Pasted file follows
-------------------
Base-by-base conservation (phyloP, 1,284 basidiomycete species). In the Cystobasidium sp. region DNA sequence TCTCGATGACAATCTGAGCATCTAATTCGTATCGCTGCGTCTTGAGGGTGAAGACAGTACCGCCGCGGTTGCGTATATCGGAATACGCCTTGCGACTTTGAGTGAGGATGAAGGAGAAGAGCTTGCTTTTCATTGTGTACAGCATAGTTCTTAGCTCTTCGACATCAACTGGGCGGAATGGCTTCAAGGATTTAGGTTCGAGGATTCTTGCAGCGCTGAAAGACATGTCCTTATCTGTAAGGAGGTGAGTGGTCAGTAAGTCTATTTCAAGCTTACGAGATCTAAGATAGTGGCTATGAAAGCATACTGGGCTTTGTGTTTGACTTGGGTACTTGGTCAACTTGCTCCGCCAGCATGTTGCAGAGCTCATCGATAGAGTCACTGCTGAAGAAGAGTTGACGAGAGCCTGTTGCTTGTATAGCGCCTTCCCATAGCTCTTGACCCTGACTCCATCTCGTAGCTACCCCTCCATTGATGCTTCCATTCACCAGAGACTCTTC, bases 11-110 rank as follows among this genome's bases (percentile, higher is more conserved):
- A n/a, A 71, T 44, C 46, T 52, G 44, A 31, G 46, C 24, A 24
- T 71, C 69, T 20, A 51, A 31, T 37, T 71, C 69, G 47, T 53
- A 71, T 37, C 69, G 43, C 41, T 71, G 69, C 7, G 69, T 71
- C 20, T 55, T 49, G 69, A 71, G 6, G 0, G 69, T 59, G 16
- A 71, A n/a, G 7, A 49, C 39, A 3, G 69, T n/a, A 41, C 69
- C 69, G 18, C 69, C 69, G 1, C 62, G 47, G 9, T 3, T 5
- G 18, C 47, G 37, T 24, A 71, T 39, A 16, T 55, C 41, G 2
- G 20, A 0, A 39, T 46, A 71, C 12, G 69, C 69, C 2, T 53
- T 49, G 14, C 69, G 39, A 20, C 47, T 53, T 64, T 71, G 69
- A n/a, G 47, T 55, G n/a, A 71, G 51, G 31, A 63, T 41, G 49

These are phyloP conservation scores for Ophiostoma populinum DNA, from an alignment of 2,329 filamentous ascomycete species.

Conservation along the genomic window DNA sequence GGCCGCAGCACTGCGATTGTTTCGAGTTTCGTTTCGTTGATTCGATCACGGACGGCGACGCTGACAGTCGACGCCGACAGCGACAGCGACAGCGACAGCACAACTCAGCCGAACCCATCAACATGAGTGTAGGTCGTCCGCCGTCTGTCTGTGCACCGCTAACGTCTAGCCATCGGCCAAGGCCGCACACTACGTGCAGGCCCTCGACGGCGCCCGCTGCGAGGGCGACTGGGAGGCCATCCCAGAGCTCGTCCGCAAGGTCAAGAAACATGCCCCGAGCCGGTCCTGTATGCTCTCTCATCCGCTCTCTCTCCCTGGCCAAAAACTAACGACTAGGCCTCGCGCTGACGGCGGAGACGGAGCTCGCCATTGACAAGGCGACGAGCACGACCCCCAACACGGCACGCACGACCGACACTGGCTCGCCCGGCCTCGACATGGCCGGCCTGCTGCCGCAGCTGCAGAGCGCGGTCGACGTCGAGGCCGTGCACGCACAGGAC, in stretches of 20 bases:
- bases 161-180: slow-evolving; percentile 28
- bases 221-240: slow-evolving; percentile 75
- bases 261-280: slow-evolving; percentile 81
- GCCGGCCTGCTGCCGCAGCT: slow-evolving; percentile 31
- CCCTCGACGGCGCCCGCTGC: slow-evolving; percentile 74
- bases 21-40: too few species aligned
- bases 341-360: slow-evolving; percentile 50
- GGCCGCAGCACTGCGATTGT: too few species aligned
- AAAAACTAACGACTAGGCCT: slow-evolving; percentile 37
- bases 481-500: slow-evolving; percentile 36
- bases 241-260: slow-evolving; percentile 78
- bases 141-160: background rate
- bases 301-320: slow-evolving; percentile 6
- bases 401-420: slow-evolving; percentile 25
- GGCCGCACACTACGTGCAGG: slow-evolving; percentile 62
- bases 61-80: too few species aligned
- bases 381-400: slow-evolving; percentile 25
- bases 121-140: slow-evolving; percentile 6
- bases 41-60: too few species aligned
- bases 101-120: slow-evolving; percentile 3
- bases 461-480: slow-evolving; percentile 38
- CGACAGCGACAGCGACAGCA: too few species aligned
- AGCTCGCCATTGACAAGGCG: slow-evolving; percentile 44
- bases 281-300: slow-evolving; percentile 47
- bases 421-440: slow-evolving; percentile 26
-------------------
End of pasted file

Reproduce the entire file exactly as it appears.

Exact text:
Base-by-base conservation (phyloP, 1,284 basidiomycete species). In the Cystobasidium sp. region DNA sequence TCTCGATGACAATCTGAGCATCTAATTCGTATCGCTGCGTCTTGAGGGTGAAGACAGTACCGCCGCGGTTGCGTATATCGGAATACGCCTTGCGACTTTGAGTGAGGATGAAGGAGAAGAGCTTGCTTTTCATTGTGTACAGCATAGTTCTTAGCTCTTCGACATCAACTGGGCGGAATGGCTTCAAGGATTTAGGTTCGAGGATTCTTGCAGCGCTGAAAGACATGTCCTTATCTGTAAGGAGGTGAGTGGTCAGTAAGTCTATTTCAAGCTTACGAGATCTAAGATAGTGGCTATGAAAGCATACTGGGCTTTGTGTTTGACTTGGGTACTTGGTCAACTTGCTCCGCCAGCATGTTGCAGAGCTCATCGATAGAGTCACTGCTGAAGAAGAGTTGACGAGAGCCTGTTGCTTGTATAGCGCCTTCCCATAGCTCTTGACCCTGACTCCATCTCGTAGCTACCCCTCCATTGATGCTTCCATTCACCAGAGACTCTTC, bases 11-110 rank as follows among this genome's bases (percentile, higher is more conserved):
- A n/a, A 71, T 44, C 46, T 52, G 44, A 31, G 46, C 24, A 24
- T 71, C 69, T 20, A 51, A 31, T 37, T 71, C 69, G 47, T 53
- A 71, T 37, C 69, G 43, C 41, T 71, G 69, C 7, G 69, T 71
- C 20, T 55, T 49, G 69, A 71, G 6, G 0, G 69, T 59, G 16
- A 71, A n/a, G 7, A 49, C 39, A 3, G 69, T n/a, A 41, C 69
- C 69, G 18, C 69, C 69, G 1, C 62, G 47, G 9, T 3, T 5
- G 18, C 47, G 37, T 24, A 71, T 39, A 16, T 55, C 41, G 2
- G 20, A 0, A 39, T 46, A 71, C 12, G 69, C 69, C 2, T 53
- T 49, G 14, C 69, G 39, A 20, C 47, T 53, T 64, T 71, G 69
- A n/a, G 47, T 55, G n/a, A 71, G 51, G 31, A 63, T 41, G 49

These are phyloP conservation scores for Ophiostoma populinum DNA, from an alignment of 2,329 filamentous ascomycete species.

Conservation along the genomic window DNA sequence GGCCGCAGCACTGCGATTGTTTCGAGTTTCGTTTCGTTGATTCGATCACGGACGGCGACGCTGACAGTCGACGCCGACAGCGACAGCGACAGCGACAGCACAACTCAGCCGAACCCATCAACATGAGTGTAGGTCGTCCGCCGTCTGTCTGTGCACCGCTAACGTCTAGCCATCGGCCAAGGCCGCACACTACGTGCAGGCCCTCGACGGCGCCCGCTGCGAGGGCGACTGGGAGGCCATCCCAGAGCTCGTCCGCAAGGTCAAGAAACATGCCCCGAGCCGGTCCTGTATGCTCTCTCATCCGCTCTCTCTCCCTGGCCAAAAACTAACGACTAGGCCTCGCGCTGACGGCGGAGACGGAGCTCGCCATTGACAAGGCGACGAGCACGACCCCCAACACGGCACGCACGACCGACACTGGCTCGCCCGGCCTCGACATGGCCGGCCTGCTGCCGCAGCTGCAGAGCGCGGTCGACGTCGAGGCCGTGCACGCACAGGAC, in stretches of 20 bases:
- bases 161-180: slow-evolving; percentile 28
- bases 221-240: slow-evolving; percentile 75
- bases 261-280: slow-evolving; percentile 81
- GCCGGCCTGCTGCCGCAGCT: slow-evolving; percentile 31
- CCCTCGACGGCGCCCGCTGC: slow-evolving; percentile 74
- bases 21-40: too few species aligned
- bases 341-360: slow-evolving; percentile 50
- GGCCGCAGCACTGCGATTGT: too few species aligned
- AAAAACTAACGACTAGGCCT: slow-evolving; percentile 37
- bases 481-500: slow-evolving; percentile 36
- bases 241-260: slow-evolving; percentile 78
- bases 141-160: background rate
- bases 301-320: slow-evolving; percentile 6
- bases 401-420: slow-evolving; percentile 25
- GGCCGCACACTACGTGCAGG: slow-evolving; percentile 62
- bases 61-80: too few species aligned
- bases 381-400: slow-evolving; percentile 25
- bases 121-140: slow-evolving; percentile 6
- bases 41-60: too few species aligned
- bases 101-120: slow-evolving; percentile 3
- bases 461-480: slow-evolving; percentile 38
- CGACAGCGACAGCGACAGCA: too few species aligned
- AGCTCGCCATTGACAAGGCG: slow-evolving; percentile 44
- bases 281-300: slow-evolving; percentile 47
- bases 421-440: slow-evolving; percentile 26